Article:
Selecting the right equipment for dust control

Nowadays, in order to improve air quality, it is important for governments, industry and the public to understand the interconnected components of an air quality management system. Machines that will be used to minimize particulate matter incorporate electrostatic precipitators, dust cyclones, and wet scrubbers. One recent technology in air quality control systems, especially in wet scrubbers, is, removing pollutants in gas streams when they pass by way of a cleaning liquid. As a rule, these wet scrubbers are used in industries as fertilizers, steel and acid plants. Various designs incorporate spray nozzles, misters, cyclonic action, venturi dispersion, and/or wet impingement configurations to capture the dust.

A venturi scrubber typically employs venturi-shaped construction and a spray nozzle on the inlet, which accelerates the water to break it into a fine mist. The higher the velocity, the more efficient the collector becomes. As this occurs, the pressure drop through the system also increases sharply. Design airflow must be maintained constantly or filtration efficiency will drop. Maintaining a clean- or recycled-water supply is important with scrubbers. The concentration of dust particles in the scrubbing fluid must be kept at less than 5% to maintain operating efficiency. In the case of combustible metals, the amount allowed to accumulate in the discharge vats is prescribed in NFPA 484: Standard for Combustible Metals.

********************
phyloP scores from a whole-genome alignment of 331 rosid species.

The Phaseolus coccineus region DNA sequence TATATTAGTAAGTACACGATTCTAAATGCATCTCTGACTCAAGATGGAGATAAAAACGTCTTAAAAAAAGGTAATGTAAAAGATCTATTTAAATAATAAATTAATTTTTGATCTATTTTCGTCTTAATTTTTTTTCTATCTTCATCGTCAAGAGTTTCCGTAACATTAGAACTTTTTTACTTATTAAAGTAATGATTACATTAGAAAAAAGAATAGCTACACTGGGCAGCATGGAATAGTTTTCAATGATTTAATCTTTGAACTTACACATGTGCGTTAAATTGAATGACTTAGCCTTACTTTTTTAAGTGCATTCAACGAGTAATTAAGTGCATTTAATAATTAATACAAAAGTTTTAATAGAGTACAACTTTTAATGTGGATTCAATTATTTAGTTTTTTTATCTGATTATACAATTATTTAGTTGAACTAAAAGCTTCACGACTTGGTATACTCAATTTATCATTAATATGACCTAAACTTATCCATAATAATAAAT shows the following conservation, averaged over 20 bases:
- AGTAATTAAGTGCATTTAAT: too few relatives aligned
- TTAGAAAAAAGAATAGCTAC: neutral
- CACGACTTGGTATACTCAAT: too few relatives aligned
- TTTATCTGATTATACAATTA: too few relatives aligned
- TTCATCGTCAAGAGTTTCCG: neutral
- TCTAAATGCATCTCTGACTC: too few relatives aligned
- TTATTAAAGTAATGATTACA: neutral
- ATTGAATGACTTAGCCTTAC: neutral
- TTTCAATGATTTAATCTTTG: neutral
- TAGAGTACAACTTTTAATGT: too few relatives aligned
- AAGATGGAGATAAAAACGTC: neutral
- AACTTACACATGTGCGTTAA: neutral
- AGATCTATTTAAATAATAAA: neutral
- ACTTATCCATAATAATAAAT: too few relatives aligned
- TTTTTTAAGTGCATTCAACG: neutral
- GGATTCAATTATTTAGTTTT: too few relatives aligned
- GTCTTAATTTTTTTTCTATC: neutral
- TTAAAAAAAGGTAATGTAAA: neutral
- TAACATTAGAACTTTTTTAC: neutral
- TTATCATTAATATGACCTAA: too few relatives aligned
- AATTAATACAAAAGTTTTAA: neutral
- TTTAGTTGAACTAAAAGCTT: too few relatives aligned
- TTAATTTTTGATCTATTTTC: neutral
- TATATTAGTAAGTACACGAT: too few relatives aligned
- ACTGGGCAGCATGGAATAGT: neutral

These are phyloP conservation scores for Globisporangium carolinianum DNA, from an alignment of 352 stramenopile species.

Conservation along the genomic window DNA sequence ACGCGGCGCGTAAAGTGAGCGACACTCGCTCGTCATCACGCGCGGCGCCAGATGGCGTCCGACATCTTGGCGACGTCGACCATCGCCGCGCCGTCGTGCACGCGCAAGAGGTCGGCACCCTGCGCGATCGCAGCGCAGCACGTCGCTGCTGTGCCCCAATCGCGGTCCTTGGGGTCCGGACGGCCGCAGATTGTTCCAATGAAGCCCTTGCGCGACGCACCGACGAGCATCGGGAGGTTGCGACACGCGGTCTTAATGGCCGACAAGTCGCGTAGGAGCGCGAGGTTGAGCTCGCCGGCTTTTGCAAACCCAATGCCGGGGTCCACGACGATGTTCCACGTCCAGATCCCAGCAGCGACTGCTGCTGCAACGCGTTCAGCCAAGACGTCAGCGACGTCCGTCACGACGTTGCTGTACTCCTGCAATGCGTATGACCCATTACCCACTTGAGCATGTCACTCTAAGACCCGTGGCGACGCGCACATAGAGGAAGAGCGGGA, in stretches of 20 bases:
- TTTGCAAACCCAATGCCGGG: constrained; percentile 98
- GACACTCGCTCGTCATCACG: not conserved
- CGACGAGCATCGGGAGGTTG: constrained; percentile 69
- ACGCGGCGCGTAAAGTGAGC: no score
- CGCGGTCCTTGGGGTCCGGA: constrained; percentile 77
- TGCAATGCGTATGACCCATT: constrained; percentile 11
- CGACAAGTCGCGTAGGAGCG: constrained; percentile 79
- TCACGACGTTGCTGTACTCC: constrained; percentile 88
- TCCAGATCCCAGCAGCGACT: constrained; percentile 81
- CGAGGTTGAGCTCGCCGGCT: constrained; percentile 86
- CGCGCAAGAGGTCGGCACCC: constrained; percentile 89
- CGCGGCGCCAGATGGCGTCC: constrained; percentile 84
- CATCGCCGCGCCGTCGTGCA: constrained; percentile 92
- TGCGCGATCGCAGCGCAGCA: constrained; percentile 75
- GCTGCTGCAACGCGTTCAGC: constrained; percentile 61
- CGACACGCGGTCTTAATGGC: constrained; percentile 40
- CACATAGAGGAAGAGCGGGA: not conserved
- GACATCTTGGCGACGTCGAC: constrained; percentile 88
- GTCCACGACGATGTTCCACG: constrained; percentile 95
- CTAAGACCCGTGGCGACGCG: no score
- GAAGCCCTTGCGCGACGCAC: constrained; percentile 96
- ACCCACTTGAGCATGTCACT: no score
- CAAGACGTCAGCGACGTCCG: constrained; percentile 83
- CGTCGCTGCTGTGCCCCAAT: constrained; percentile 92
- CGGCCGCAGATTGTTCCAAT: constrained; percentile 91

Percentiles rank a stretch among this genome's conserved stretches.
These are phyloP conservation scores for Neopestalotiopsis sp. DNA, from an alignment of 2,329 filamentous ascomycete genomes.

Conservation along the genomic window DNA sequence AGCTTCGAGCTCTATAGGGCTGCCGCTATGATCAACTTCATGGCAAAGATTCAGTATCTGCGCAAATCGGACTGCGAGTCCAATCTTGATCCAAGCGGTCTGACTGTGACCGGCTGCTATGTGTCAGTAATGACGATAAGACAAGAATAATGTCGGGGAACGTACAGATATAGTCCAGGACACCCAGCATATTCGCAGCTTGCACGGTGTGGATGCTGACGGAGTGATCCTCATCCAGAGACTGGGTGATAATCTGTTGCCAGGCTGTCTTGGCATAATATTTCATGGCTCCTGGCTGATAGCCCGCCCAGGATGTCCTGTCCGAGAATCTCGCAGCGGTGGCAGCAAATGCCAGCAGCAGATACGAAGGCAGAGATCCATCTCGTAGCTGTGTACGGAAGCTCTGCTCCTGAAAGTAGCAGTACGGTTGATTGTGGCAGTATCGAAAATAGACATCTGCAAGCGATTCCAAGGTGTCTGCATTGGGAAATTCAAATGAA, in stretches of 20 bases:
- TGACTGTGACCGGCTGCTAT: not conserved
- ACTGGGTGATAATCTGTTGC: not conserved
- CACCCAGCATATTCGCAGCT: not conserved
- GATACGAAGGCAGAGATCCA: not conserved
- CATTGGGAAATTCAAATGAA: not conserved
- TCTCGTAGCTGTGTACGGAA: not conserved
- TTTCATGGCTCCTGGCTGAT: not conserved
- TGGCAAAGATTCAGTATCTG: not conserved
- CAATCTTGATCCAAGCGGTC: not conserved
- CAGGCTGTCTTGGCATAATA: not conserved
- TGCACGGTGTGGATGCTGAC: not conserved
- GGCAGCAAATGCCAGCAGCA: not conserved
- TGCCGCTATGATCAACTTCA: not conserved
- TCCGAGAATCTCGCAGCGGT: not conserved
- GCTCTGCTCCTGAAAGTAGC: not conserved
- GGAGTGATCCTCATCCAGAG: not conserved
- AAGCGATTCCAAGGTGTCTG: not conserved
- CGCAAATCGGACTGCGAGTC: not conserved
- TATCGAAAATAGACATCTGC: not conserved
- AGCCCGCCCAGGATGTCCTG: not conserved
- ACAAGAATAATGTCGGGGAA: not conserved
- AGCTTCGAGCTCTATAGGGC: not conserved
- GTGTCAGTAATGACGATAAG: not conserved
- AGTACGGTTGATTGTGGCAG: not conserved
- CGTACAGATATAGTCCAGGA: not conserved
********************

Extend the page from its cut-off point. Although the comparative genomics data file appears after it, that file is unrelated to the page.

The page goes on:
An important advantage of wet scrubbers is that when combustible dust particles are captured into the scrubbing liquid, they are removed from contact with oxygen and the combustible dust hazard is controlled. Many metal dust, however, is reactive with water and other metals and may produce hydrogen gas. This should be considered before selecting a wet scrubber. Also, many specks of dust can be considered hazardous, and disposing of wet materials may be costlier than disposing of dry materials due to regulations. Dry media collectors are inherently at higher risk of a combustible dust explosion. As a result, they require more ancillary explosion-protection equipment to meet NFPA standards and control the hazards. Dry collectors typically can scale up to very large airflows and heavy dust loads whereas wet collectors would require multiple systems to handle larger airflows. Heavy dust loading with a wet collector also means more water consumption and treatment. Sometimes the choice between a wet or dry media system will not be clear-cut. Dust testing is the first step in the decision-making process.

Optromix Company presents the new type of wet scrubber – the Scroiler. The Scroiler can be used to remove dangerous gases, particulate matter, vapors and other contaminants from the air to meet EPA and OSHA requirements. Scroiler uses up to 10 times less cleaning liquid than a typical wet scrubber and it has no scale up issues. This water- and reagent-saving device has found wide applications in wet flue gas desulfurization (WFGD).

Leave a Reply

Your email address will not be published.